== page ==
New York law does not allow arbitrators to award punitive damages. (Garrity v Lyle Stuart, Inc., 40 NY2d 354, 356 .) However, in Mastrobuono v Shearson Lehman Hutton, the U.S. Supreme Court, Inc. (514 US 52 ) held that the Federal Arbitration Act (FAA) prejudged the garrity rule for an FAA arbitration agreement, even though the agreement contains a New York legal clause, in the absence of evidence that the parties intended to relinquish their right to punitive damages. A New Jersey appeals court recently ruled that maintaining part of a particular arbitration agreement would be contrary to public policy. Roman v. Bergen Logistics, LLC, included the termination of an employee of her employment at Bergen Logistics, LLC after four months. The employee filed a complaint claiming that the employer`s manager had sexually assaulted her and created a hostile work environment. Contracts for international transactions may include a New York law clause and a compromise clause providing for the seat of arbitration in the United States.
When a claim is invoked under this contract, the Tribunal will apply the Federal Arbitration Act, 9 U.S.C. 1 and below (FAA) and not New York law, to determine whether the arbitrator has the authority to determine an issue. This point becomes significant if New York law and the FAA differ on the issue of the ability to arbitrate. In Garrity, the Court of Appeal ruled that: « The court will issue an arbitration award to enforce an illegal arrangement or violation of public order … Since the enforcement of punitive damages would be contrary to public policy as a purely private remedy, an arbitral award imposing punitive damages, although agreed upon by the parties, should be removed …. Tong`s employment contract with S.A.C., « which is subject to New York State laws, » stated that Fried J. had found that Tong`s claim for compensation had been denied under the agreement. If the parties « are consensually associated with the inclusion of punitive compensation rights in the matters to be placed, the FAA ensures that its agreement is applied on its terms, even if a state right would exclude such claims from arbitration proceedings » (Mastrobuono v Shearson Lehman Hutton, 514 US 52, 58 ). In Mastrobuono, the U.S.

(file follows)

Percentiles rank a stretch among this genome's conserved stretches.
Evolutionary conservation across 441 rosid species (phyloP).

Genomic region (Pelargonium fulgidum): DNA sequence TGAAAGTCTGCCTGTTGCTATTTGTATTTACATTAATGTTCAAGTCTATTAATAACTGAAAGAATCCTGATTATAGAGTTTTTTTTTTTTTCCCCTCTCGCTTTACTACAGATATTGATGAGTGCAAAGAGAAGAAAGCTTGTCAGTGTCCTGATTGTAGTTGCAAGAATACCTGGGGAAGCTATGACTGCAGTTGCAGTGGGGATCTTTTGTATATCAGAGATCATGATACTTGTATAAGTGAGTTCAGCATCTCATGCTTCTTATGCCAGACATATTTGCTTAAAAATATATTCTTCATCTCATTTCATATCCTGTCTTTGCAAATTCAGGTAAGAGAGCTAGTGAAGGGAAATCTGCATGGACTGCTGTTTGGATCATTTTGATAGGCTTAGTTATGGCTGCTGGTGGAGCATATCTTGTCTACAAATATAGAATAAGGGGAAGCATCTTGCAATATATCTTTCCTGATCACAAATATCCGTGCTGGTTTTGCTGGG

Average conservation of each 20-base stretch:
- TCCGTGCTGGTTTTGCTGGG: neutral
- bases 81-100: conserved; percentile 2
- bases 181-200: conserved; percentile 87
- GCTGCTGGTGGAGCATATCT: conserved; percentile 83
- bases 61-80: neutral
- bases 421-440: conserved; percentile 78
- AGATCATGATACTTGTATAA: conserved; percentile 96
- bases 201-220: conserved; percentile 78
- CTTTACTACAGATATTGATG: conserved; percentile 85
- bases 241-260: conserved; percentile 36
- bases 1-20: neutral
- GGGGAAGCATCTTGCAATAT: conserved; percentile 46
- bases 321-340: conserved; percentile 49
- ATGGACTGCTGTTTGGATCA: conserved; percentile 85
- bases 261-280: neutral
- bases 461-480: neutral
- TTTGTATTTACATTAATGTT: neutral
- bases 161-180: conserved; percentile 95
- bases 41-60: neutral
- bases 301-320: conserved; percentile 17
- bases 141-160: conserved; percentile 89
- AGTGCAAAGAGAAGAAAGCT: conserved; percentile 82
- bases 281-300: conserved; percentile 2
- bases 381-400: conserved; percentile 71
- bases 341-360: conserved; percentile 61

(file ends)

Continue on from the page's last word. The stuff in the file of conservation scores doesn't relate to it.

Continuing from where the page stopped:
Supreme Court ruled that a New York legal choice clause « subject to the laws of new York State » did not clearly imply an intention to exclude a sanction. The Tribunal justified this decision by the fact that the arbitration provision is the best way to read « the laws of the State of New York » in order to refer to the substantive principles that a New York court would apply, but which does not include rules limiting the authority of arbitrators: « The choice of the law therefore includes the rights and obligations of the parties , while the arbitration clause includes the arbitration procedure; Neither invades the other… The American Arbitration Association (AAA) Commercial Arbitration Rules says nothing about whether punitive damages can be awarded – they do not hold a presumption both ways.